From Rabbit Holes to Flower Markets, How to Do Bangkok Like a Designer
This week, we're asking people who inspire us to show us their world. Few designers incorporate travel into their work as well as NYC-based AvroKO, the firm responsible for head-turning restaurants and hotels from NYC to Hong Kong. Here, principal William Harris shares the spots they love most when working from their Bangkok office.
WHERE TO EAT
An amazing Thai restaurant with more awards than you can fit in your carry-on. Superstar chef David Thompson brings a unique and only found here perspective on Thai cooking, utilizing incredibly authentic and ancient royal recipes he was able to procure, most likely with his signature charm and offbeat wit. You'd better be able to handle your chilis, because these dishes don't pull any punches and will likely make you cry — in the good way.
In a gorgeous old whitewashed, colonial-style house in downtown Bangkok, chef Gaggan Anand creates "authentically Indian, globally inspired" dishes with a progressive and often molecular approach. Anand strives to take all guests on a journey through his storied childhood — a trip that has landed him the number-one spot on San Pellegrino's list of top restaurants in Asia. The pro-move: Splurge on the ten-course chef's tasting menu. It makes for a magical evening, but be prepared to pay for it. This type of artistry doesn't come cheap and is worth every baht.
TUBA Design Furniture & Restaurant
This incredibly quirky and quintessentially Thai bar, restaurant, and furniture showroom may not look like one of the city's finest, but it definitely is. The vintage mismatched furniture and oddities are the showpiece, but the Thai-Italian cuisine is a Bangkok staple, serving everything from pasta and pizza to super-tasty Thai fusion dishes.
Street Food in Chinatown
Some of the best Thai food is found on the street in Bangkok's Chinatown. Head to Yaowarat Road and start wandering through the bustle of street vendors, locals, motobikes, and tuk tuks. Find steamy goodness, pull up a plastic chair and dig in. Pro tip: Bring your own napkins. They are in shockingly low supply and not exactly highly regarded.
WHERE TO DRINK
A tiny bar with big personality, the live music venue and local favorite in Chinatown specializes in legit soul and funk. Always boasting a killer lineup of local and international musicians, the space fills up fast, resulting in cool cats spilling out into the street, cigarettes and beers in hand. Get here early and grab a front table to sit among the band. "We're all friends here" is the attitude. Buy the bassist a beer and start groovin'.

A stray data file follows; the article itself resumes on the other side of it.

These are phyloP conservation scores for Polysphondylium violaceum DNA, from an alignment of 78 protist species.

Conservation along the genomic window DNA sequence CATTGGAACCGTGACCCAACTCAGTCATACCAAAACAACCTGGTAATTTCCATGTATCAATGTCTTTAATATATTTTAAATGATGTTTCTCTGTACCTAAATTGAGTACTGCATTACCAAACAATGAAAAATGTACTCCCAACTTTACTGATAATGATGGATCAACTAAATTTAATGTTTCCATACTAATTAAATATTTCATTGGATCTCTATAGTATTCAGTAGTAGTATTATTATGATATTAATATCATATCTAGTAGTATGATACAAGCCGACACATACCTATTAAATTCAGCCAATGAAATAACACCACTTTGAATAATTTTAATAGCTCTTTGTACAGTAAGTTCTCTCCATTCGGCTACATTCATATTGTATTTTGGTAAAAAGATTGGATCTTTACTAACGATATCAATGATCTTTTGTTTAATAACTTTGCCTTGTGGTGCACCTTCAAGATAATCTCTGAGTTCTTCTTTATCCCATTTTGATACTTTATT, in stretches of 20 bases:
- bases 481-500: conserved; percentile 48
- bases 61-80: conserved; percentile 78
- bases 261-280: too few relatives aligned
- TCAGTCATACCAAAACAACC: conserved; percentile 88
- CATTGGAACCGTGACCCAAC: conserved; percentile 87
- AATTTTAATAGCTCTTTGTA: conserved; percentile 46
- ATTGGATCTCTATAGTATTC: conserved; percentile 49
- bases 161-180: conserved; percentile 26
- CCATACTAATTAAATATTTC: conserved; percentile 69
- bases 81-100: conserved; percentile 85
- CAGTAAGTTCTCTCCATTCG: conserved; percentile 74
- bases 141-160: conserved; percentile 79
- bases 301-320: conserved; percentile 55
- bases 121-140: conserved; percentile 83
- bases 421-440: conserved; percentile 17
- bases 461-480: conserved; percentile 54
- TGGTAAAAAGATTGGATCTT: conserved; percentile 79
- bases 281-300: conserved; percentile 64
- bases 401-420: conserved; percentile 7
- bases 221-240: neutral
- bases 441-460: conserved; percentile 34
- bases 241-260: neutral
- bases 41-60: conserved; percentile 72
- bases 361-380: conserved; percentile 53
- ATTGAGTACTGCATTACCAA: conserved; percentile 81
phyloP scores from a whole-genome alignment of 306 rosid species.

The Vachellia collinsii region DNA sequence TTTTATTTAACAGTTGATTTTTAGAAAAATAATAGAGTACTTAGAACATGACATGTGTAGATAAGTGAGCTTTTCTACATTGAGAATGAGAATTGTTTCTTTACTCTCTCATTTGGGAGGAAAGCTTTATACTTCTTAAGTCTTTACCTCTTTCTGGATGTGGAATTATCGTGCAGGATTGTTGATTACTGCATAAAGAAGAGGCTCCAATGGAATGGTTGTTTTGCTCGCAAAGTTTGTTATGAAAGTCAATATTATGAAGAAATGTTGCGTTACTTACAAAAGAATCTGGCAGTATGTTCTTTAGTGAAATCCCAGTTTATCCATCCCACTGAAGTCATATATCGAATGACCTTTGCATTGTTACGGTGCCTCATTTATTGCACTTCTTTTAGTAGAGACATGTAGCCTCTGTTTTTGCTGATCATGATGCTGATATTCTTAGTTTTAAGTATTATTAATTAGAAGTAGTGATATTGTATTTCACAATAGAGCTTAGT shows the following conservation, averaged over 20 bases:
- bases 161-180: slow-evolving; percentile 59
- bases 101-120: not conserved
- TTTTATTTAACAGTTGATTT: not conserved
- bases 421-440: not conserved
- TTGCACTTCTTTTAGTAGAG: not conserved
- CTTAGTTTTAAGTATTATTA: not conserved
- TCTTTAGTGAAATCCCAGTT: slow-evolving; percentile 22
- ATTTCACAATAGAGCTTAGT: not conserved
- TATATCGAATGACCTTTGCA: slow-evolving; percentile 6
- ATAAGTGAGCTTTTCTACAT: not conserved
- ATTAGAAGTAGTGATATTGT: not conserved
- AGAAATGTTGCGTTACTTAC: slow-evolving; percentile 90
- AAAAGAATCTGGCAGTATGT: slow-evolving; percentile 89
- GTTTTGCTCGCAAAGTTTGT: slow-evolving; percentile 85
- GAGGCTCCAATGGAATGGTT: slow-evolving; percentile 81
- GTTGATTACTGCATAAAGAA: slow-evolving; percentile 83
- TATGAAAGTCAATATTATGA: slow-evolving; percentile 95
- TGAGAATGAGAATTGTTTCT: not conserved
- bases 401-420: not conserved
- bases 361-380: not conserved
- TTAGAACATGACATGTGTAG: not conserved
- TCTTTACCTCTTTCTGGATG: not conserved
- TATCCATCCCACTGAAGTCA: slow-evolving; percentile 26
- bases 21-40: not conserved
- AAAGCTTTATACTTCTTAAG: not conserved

Inspired by 1930s Shanghai, the underground, Fellini-esque speakeasy cabaret is both fantastical and edgy. Enter through a time-warp subterranean Cantonese noodle bar, throw back some bamee moo daeng to line the stomach, say hello to the live iguana, and prepare to head down the rabbit hole.
The House on Sathorn
A painstakingly restored, 130-year-old mansion formerly inhabited by royal family that's now part of the W Hotel complex. The venue houses an amazing restaurant helmed by Fatih Tutak, a proper cocktail bar that serves world-class drinks, and a dramatic open courtyard for afternoon tea or nibbles. Rub elbows with Bangkok's "hi-so" (high society) crowd and take in the wonders of a storybook home.
WHAT TO DO
Also known as JJ Market or Weekend Market, the largest market in Thailand is an experience not to miss. Prepare to spend hours meandering through a delightful onslaught of tastes, colors, textures, and aromas. More than 8,000 stalls hawk everything: food, fashion, furniture, arts, antiques, and even pets. Insider tip: Stay late on Saturday after their listed but relatively early closing hours. That's when the hidden bars open up and get rowdy with live bands and DJs.
Jim Thompson House
The beautiful old Thai house is the former residence of former architect and CIA operative Jim Thompson. Take a step back in time and roam the beautiful residential halls of the legend, who, after making a fortune in the silk trade in the 1960s, mysteriously disappeared on holiday in Malaysia, never to be found again.
Pak Khlong Talad (Flower Market)
The only place we've ever seen more flowers is Amsterdam. Take a stroll at night to see the dizzying arrays and multitudes of flowers gushing out into the streets. The contrast of the flowers against the industrial shop-house details and gates is very Instagrammable.
WHERE TO STAY
The Sukhothai Bangkok Hotel
A grande dame of Bangkok is perhaps showing its age here or there bur remains a favorite for its real Thai hospitality.
An absolute stunner, this is probably one of the most breathtaking modern hotels in town. Beautiful grounds have several old, salvaged original Jim Thomspon shop houses, one of which has an incredibly elegant restaurant.